King Ranch used to be the top of the Ford truck range, but that was a long time ago — back when it came with (impossible-to-maintain) saddle leather. Today, the leather is typically coated automotive leather, and there are Platinum and Limited grade trims above it.

I’ve already said the cabin is immense, and it’s also quite comfortable. Power running boards make it easy to hop in and out, and unlike GM’s power units, Ford’s boards don’t wobble around underneath me.

The engraved ranch tableau is super-cool, too, but the materials let down the side. Everything around the buttons you touch, as well as the screen, is low-grade plastic. It flexes and creaks when you touch it, which is unavoidable. I understand the need for work-ready materials in a working pickup, but parts of this dash feel like they’ll end up cracked in just a few years.

Ride & Comport

The ride, when empty, is what you expect from an HD truck. It shakes, it shudders, and you can feel nearly every imperfection on the road. The off-pavement feel is about the same.

With a trailer on the back and proper tongue weight, it starts to feel better. The shake and shudder are reduced because the suspension is in its working range. A moderately loaded F-250 feels like an F-150 when it comes to ride comfort.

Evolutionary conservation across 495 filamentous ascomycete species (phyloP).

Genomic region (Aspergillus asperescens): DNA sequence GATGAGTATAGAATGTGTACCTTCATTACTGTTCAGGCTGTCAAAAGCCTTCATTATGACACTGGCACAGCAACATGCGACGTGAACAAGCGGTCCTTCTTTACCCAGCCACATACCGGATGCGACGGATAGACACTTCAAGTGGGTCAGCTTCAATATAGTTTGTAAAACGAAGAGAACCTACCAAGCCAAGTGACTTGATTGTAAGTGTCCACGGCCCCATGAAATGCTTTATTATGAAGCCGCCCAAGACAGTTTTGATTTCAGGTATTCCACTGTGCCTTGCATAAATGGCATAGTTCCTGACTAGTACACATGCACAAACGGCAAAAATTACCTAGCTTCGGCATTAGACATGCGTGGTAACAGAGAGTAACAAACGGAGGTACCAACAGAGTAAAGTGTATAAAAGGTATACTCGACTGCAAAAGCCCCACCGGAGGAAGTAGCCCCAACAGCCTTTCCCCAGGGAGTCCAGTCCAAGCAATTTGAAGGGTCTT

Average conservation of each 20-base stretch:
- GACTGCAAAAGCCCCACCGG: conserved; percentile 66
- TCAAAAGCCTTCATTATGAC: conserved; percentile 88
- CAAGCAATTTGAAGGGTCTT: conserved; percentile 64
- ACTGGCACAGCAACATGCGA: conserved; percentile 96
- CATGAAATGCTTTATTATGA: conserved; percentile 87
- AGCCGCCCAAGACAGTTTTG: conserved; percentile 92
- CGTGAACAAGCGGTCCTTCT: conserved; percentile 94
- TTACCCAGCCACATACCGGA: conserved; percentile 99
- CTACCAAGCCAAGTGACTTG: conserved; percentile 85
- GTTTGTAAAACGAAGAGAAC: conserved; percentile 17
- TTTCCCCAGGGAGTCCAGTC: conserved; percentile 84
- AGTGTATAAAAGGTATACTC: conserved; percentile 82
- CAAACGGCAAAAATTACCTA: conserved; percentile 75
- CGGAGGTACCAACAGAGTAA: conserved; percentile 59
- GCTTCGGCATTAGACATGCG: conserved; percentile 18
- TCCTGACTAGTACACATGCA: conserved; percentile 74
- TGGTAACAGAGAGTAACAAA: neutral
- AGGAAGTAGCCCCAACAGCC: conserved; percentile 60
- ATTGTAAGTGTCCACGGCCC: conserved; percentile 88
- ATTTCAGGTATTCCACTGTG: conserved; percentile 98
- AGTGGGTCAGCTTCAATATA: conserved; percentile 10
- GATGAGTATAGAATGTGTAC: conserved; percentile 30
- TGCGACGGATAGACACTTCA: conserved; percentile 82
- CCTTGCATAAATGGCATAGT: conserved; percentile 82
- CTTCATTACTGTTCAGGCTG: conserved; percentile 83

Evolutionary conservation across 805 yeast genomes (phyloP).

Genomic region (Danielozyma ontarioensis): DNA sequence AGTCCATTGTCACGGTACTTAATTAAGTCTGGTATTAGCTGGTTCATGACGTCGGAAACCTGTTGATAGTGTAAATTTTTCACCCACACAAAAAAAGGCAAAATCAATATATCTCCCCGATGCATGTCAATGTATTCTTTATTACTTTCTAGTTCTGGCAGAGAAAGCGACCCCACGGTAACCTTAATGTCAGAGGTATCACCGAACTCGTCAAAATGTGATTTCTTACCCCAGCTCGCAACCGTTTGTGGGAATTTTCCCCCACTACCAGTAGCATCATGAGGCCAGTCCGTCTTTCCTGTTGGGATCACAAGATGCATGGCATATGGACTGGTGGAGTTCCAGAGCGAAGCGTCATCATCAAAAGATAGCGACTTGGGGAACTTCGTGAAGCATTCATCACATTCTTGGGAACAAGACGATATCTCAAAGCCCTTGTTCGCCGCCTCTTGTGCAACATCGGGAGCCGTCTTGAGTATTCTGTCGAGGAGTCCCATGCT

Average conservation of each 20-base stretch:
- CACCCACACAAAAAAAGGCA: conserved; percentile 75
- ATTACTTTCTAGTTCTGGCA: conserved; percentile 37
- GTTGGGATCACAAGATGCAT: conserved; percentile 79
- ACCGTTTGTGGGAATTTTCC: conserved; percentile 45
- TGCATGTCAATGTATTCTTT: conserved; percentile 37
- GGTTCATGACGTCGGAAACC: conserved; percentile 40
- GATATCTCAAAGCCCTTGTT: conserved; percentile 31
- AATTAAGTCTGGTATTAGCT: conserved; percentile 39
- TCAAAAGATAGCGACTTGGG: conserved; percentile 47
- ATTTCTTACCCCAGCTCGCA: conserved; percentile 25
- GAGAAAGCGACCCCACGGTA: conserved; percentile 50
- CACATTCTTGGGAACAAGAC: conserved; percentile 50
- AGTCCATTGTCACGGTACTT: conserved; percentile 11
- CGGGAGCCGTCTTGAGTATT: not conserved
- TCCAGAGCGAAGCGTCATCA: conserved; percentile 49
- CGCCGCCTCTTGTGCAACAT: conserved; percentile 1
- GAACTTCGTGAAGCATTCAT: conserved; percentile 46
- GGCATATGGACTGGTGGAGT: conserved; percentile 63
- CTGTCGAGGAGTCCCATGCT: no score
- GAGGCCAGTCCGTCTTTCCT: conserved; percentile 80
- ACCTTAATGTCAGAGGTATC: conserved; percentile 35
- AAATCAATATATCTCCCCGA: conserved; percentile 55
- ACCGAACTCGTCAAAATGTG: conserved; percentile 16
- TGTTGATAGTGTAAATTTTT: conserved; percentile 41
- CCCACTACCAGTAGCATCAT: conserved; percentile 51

2024 Ford F-250 Super Duty Review: Conclusion

The 2024 Ford F-250 Super Duty doesn’t offer the sublime ride and cabin of the Ram HD, and its engine and transmission combination feel less cohesive than the GM twins. But, a truckload of thoughtful details like the large lower window cutout and an abundance of tech to help make towing easier means it’s no surprise that Ford continues to be the top seller when it comes to pickups year after year.

It’s tough to find a complete package that’s more capable and more comprehensive. This truck carried a window sticker of $91,290, including destination, which isn’t exactly cheap. But with a starting price of $46,945 for a basic XL, there should be one available for most budgets.

2023 Ford Super Duty F-250 Tremor Off-Road Package

Can Ford Stay Ahead of the Competition With the 2023 F-Series Super Duty Lineup?